8Chan Struggles To Remain Online In Wake Of Mass Shootings

Published on August 7, 2019

The internet has a powerful impact on what we see in the real world. Memes are often turned into advertisements, social media influencers are the new celebrity, and entire political campaigns are fueled through information that gets spread online. In extreme cases, the information that gets passed around online can even breed mass destruction. Such is the case with 8Chan, an internet forum dedicated to free speech that, in recent years, has turned into a breeding ground for extremist behaviors, conspiracy theories, and the spread of racism. Most recently, the website played a major role in the El Paso massacre where at least 22 people were shot and killed in a mass shooting at a Wal Mart.

Freedom of Speech and the Internet

Freedom of Speech is of the driving forces in conversations surrounding censorship and the internet. Companies like Facebook and YouTube are constantly updating their terms of service to reflect where the line must be drawn, but as technology advances new issues are brought forth. In New Zealand, a mass shooter used Facebook Live to upload a video of his attack. Meanwhile on YouTube, the spread of conspiracy theories were recently found to be fueling anti-government extremism. In Myanmar, covert propaganda was used to spread xenophobia that fueled the genocide of an entire people. In an age where people are connected through a virtually lawless realm online, tech companies are being forced to ask how they can build a positive community and protect constitutional rights without opening the floodgate for the spread of hate-speech and extremist language.

When sites like 4Chan, a less-moderated version of the popular forum website Reddit, began implementing moderators that removed signs of hate-speech and threats to public safety, those people went elsewhere. Thus, 8Chan was born. What started as a place to freely discuss things without the potential of being banned quickly became a breeding ground for some of the darkest corners of the web. The demographic of people that turned to 8Chan largely consisted of people that were banned elsewhere for various reasons. Incel’s (involuntary celibate men), white nationalists, recruiters of extremist groups, and conspiracy theorists that aimed to take down the government were among some of 8Chan’s popular forum leaders.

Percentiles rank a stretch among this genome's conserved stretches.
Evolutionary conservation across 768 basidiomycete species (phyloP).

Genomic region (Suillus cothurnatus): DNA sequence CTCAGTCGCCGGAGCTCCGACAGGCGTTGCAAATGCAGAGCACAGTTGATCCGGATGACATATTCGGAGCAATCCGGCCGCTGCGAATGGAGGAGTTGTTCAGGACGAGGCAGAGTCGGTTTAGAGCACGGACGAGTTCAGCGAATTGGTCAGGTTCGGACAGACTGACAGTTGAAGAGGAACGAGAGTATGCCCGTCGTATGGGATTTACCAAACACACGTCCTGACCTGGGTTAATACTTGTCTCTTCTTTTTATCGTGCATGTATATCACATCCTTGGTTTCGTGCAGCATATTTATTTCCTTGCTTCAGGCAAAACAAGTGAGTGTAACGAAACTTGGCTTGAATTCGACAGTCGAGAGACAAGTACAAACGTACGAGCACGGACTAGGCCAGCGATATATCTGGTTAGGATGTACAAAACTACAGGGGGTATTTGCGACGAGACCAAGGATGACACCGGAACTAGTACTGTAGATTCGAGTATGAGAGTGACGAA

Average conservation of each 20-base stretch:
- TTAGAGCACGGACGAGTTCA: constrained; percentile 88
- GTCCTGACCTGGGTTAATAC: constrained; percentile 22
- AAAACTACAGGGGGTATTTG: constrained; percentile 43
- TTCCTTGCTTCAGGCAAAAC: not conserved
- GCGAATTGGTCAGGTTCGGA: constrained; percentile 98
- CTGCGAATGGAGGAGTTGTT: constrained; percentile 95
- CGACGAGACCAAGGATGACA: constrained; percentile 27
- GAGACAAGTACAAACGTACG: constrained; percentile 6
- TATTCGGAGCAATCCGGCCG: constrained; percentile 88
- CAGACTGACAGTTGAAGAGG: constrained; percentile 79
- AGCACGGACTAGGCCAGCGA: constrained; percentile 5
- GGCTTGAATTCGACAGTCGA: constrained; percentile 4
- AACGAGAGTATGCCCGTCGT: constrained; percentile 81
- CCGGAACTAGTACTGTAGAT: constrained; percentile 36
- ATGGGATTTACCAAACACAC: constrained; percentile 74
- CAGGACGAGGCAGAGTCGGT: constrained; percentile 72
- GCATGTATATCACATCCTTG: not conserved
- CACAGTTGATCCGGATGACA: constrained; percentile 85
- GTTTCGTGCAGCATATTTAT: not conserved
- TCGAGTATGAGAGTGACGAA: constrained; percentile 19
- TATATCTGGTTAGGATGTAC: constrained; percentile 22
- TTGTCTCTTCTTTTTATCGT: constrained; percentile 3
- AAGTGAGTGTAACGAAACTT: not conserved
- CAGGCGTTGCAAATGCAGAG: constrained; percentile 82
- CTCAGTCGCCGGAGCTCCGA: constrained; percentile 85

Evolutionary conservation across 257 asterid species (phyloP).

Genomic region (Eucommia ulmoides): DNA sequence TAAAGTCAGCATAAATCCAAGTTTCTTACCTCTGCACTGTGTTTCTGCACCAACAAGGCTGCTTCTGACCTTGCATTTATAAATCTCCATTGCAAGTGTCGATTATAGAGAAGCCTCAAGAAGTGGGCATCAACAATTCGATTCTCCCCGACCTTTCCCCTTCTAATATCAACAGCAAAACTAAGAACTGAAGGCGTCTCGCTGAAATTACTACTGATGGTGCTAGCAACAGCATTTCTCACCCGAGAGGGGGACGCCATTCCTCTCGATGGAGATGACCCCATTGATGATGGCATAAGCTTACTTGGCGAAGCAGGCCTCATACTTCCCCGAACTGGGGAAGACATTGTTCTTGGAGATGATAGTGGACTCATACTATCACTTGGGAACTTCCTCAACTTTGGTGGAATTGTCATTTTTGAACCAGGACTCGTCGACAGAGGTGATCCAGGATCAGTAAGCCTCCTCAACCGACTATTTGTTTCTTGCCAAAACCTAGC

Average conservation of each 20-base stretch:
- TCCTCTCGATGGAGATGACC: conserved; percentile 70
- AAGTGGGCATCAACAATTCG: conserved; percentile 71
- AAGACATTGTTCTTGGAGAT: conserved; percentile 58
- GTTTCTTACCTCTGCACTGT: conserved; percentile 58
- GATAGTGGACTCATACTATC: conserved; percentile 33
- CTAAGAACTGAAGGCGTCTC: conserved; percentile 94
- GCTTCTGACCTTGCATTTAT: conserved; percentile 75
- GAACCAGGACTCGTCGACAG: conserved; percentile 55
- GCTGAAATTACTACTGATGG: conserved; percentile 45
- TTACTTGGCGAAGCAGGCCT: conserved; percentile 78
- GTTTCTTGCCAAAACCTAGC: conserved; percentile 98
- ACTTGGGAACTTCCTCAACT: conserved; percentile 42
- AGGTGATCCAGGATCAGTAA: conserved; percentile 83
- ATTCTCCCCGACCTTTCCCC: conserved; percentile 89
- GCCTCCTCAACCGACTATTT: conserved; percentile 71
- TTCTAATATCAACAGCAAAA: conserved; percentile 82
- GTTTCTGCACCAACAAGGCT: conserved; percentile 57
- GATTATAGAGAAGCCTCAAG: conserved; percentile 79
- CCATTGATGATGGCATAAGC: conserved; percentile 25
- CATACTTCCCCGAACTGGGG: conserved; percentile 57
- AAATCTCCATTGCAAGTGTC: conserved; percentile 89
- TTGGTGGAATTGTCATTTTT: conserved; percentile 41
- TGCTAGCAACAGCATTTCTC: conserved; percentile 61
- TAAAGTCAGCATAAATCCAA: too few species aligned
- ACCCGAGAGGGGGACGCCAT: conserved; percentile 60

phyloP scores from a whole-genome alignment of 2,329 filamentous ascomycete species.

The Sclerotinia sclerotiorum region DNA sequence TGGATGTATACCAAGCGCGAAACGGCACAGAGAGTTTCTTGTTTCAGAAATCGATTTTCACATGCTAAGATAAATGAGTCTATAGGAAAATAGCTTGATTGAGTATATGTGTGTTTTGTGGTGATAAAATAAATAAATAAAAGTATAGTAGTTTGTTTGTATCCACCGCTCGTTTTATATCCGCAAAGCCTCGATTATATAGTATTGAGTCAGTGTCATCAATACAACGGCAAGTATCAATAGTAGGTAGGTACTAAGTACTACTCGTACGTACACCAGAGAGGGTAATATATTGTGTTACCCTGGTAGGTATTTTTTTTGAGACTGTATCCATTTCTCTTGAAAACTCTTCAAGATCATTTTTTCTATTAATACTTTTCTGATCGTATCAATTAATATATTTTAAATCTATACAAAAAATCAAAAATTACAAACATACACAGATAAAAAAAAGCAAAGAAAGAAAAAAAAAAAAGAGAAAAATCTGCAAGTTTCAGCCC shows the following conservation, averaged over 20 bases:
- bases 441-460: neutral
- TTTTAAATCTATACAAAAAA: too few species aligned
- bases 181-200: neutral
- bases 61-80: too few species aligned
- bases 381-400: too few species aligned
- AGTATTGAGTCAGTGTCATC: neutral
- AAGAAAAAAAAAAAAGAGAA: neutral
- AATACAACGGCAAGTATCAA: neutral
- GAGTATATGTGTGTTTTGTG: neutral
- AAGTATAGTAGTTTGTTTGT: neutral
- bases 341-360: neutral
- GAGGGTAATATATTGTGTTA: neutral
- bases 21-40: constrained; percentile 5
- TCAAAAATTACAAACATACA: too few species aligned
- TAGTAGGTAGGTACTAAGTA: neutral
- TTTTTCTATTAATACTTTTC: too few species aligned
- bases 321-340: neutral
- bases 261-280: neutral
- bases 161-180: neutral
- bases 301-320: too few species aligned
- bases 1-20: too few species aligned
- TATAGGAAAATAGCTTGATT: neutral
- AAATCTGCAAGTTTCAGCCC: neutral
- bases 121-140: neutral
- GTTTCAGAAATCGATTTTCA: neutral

When a shooter opened fire in a Walmart parking lot in El Paso over the weekend, Frederick Brennan, the creator and former owner of the online forum turned his attention toward the internet for answers. Unsurprisingly, Brennan found that the racially-fueled attack had been announced prior on 8Chan, where other users cheered the terrorist on and encouraged similar attacks. The site was shut down by its server in the days following the attacks and is struggling to find a new host. Brennan no longer holds any affiliation with the website and urges officials to take it down permanently, according to an article in the New York Times.

8Chan Shut Down May Be Permanent

Immediately following the deadly mass shooting in El Paso, Texas, the cloud security service Cloudflare announced its termination of service with 8Chan, leaving the website open to a cyber attack or security breach. The website was taken offline shortly after that, and is struggling to find a new hosting platform as it hopes to make its way back online. Many are calling for the site to be shut down permanently as it played a major role in the spread of hate that inspired extremist attacks in Christchurch, New Zealand and El Paso, most recently. In the case with the El Paso shooting, the shooter posted a racist manifesto explaining his attack on 8Chan before following through with it.

Julia Sachs is a former Managing Editor at Grit Daily. She covers technology, social media and disinformation. She is based in Utah and before the pandemic she liked to travel.

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